The sequencing of the honeybee genome has already revealed at least one disturbing characteristic. “Honeybees have a vastly reduced inventory of detoxification genes,” Berenbaum says. “They have the smallest known inventory in this gene family of any insect. Fruit flies have 90 detoxification enzymes. Honeybees have about half that.” Scientists don’t know why, but they hypothesize that honeybees, which thrive in colonies of 30,000 or more, naturally shield themselves from outside dangers through their social environment. “But we may have ratcheted up the amount of unpleasantness to a level their system can’t handle,” Berenbaum says. The “unpleasantness” may be rooted in a number of natural or manmade causes or a combination of factors, including viral, bacterial, and fungal diseases. Other possibilities include dietary supplements, climate, and stress related to transport over long distances. The latest theory, posited by researchers in Germany, is that cell-phone signals are causing the disorientation. “I’ve been inundated with people who say that it’s got to be GM [genetically modified] corn pollen,” Berenbaum says. “If it’s GM corn pollen, why isn’t there a single case of colony collapse in central Illinois, where we’re in an ocean of GM corn pollen?” she asks. “Cell phones, wireless Internet, Osama bin Laden, alien abduction, chemical contrails [from] jet planes — people have sent me e-mails suggesting all of these things.”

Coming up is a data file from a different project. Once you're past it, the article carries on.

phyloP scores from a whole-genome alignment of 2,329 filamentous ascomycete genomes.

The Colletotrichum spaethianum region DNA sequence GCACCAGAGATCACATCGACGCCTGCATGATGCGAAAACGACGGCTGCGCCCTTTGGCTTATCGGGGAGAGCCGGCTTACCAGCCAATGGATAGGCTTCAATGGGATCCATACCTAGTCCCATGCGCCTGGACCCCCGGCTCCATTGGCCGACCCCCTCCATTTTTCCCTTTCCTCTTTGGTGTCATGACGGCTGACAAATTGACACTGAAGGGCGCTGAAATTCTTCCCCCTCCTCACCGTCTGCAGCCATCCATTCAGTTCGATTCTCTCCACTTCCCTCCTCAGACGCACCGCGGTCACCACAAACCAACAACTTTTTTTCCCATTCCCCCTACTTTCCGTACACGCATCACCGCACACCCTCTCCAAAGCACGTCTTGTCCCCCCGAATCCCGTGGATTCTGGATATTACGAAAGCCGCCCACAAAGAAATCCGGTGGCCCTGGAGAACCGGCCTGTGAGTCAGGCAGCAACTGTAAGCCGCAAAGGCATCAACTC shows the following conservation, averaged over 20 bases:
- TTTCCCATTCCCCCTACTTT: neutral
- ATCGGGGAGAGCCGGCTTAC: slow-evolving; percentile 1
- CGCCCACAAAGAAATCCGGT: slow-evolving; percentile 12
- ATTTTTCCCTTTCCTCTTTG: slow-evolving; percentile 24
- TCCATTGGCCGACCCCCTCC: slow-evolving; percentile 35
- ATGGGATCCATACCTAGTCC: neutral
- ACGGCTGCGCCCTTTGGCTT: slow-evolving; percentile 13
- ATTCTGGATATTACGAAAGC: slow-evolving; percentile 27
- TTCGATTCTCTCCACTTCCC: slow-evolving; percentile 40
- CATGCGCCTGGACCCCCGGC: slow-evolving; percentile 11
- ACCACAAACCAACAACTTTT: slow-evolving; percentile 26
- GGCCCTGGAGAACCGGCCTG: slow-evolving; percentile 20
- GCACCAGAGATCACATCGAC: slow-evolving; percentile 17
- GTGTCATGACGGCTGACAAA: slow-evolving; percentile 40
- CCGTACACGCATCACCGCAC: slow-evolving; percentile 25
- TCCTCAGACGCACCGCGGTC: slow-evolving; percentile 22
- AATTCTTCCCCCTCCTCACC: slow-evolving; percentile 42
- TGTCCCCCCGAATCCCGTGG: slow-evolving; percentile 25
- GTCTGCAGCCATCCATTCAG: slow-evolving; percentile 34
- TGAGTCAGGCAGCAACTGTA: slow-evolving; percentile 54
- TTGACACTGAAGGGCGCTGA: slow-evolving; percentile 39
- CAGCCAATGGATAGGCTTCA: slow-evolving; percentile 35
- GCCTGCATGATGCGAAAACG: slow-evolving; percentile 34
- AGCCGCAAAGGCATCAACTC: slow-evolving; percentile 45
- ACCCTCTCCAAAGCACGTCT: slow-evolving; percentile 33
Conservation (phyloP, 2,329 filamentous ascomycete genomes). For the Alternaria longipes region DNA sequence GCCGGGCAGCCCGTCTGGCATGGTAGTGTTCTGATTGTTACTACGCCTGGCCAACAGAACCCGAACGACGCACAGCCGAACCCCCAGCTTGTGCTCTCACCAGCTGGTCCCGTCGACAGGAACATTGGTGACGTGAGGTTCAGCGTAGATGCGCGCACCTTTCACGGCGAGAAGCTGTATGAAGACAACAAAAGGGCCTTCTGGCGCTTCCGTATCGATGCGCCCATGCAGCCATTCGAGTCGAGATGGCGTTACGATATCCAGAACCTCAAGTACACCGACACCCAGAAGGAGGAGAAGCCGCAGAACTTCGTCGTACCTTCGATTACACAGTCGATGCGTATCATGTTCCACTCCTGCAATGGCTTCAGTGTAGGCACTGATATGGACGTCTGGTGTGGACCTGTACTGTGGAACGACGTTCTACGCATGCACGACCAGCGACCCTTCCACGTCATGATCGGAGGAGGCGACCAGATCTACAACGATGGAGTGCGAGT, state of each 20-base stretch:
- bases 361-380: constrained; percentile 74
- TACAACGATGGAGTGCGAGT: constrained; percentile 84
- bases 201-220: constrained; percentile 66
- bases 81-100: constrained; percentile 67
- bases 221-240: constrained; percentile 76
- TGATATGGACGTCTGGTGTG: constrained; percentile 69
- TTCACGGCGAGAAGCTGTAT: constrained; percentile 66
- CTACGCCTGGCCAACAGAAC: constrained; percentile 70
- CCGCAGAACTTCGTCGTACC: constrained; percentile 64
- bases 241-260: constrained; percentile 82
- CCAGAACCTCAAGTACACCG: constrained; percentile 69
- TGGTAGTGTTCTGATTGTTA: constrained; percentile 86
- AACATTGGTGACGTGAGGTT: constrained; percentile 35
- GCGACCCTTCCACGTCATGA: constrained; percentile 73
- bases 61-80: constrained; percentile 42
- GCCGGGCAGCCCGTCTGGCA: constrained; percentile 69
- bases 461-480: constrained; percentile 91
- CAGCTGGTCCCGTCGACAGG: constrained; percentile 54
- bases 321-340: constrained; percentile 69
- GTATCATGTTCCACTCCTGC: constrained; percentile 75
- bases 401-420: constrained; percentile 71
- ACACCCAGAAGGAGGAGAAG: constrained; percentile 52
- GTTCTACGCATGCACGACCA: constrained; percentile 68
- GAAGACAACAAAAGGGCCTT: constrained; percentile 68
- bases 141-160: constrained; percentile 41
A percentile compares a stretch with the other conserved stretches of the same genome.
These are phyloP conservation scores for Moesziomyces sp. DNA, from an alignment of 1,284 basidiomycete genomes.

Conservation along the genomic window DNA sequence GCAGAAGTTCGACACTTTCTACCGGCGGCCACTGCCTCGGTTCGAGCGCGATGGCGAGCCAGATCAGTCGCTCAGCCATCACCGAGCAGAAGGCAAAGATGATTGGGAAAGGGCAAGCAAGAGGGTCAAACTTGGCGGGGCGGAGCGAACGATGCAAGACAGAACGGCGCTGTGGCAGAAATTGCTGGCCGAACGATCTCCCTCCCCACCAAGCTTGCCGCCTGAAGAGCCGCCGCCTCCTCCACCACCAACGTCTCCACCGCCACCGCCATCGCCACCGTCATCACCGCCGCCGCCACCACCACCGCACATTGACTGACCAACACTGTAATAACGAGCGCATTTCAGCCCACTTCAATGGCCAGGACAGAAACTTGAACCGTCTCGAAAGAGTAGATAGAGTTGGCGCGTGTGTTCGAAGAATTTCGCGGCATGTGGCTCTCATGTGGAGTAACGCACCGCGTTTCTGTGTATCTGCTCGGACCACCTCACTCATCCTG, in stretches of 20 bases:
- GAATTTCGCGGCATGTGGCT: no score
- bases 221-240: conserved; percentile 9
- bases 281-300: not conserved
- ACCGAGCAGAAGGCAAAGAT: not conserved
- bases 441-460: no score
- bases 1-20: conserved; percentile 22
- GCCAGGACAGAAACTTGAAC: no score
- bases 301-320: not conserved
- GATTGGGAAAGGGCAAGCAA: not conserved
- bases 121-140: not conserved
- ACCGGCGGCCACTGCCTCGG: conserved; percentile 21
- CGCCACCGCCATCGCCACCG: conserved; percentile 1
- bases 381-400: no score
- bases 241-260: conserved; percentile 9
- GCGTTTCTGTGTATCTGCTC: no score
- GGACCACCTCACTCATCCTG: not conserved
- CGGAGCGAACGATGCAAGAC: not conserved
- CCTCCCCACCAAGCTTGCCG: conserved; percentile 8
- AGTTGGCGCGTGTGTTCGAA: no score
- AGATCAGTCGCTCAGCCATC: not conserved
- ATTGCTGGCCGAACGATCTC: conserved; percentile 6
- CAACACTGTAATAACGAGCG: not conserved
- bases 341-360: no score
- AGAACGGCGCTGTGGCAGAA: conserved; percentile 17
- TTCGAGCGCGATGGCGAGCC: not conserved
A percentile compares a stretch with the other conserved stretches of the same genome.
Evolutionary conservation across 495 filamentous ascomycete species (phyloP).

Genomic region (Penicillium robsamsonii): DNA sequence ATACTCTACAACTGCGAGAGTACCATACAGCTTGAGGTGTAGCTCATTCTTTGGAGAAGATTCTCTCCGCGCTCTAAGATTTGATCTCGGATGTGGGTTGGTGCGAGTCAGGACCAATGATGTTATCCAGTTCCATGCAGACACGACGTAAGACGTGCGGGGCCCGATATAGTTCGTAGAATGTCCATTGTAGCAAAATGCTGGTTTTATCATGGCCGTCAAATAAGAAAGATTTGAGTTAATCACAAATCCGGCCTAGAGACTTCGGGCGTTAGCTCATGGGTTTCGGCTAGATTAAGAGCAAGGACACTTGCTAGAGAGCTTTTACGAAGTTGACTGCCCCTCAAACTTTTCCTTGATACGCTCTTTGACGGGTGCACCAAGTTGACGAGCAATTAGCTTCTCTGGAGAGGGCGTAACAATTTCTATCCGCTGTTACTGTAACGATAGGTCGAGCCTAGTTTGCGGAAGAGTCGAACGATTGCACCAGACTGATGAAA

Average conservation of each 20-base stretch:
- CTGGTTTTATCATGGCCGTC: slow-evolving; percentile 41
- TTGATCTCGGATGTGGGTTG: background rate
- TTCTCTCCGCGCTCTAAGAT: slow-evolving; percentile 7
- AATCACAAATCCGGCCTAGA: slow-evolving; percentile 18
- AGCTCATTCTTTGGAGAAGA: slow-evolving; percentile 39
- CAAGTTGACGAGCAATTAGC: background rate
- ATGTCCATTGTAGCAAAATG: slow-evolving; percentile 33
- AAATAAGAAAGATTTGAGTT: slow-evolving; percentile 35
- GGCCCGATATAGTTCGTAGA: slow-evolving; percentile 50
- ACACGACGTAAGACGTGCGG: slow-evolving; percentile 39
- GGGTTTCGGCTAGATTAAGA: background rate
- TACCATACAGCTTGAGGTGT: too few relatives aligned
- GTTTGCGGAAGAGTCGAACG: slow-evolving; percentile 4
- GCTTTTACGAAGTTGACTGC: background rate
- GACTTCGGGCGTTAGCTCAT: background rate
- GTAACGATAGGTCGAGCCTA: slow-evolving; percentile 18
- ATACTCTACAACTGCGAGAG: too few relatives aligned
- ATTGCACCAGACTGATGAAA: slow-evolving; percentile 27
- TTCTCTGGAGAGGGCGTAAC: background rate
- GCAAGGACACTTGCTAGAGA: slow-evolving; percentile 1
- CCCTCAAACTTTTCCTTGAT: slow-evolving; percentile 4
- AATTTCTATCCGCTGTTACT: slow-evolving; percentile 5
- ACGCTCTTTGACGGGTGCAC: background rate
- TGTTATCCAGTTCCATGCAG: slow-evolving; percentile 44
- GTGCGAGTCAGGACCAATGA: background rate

Besides pathogens, pesticides remain one of the more plausible explanations for CCD. In 1999, the French government banned the use of Gaucho brand pesticide on sunflower seed because beekeepers in France strongly suspected the chemical of causing the same inexplicable behavior now associated with CCD. The European press called it “mad-bee disease.” A few years later, the French extended the ban to corn seed for the same reason. German-based Bayer CropScience, the manufacturer, denies responsibility for the bee die-off in France. Bayer referred all questions on the French ban and other issues to CropLife America, the national association that represents the pesticide industry. Spokeswoman Donna Uchida confirmed that the French ban on Gaucho remains in effect even though the French government acknowledges that the mortality rate among honeybees has continued to increase since farmers quit using the pesticide. “The cause of colony-collapse disorder is really unknown at this point,” says Uchida. “The pesticide industry really supports the importance of researching bee-health problems, because if farmers don’t have crops because there is no pollination, then nobody would have a need for our products, either.”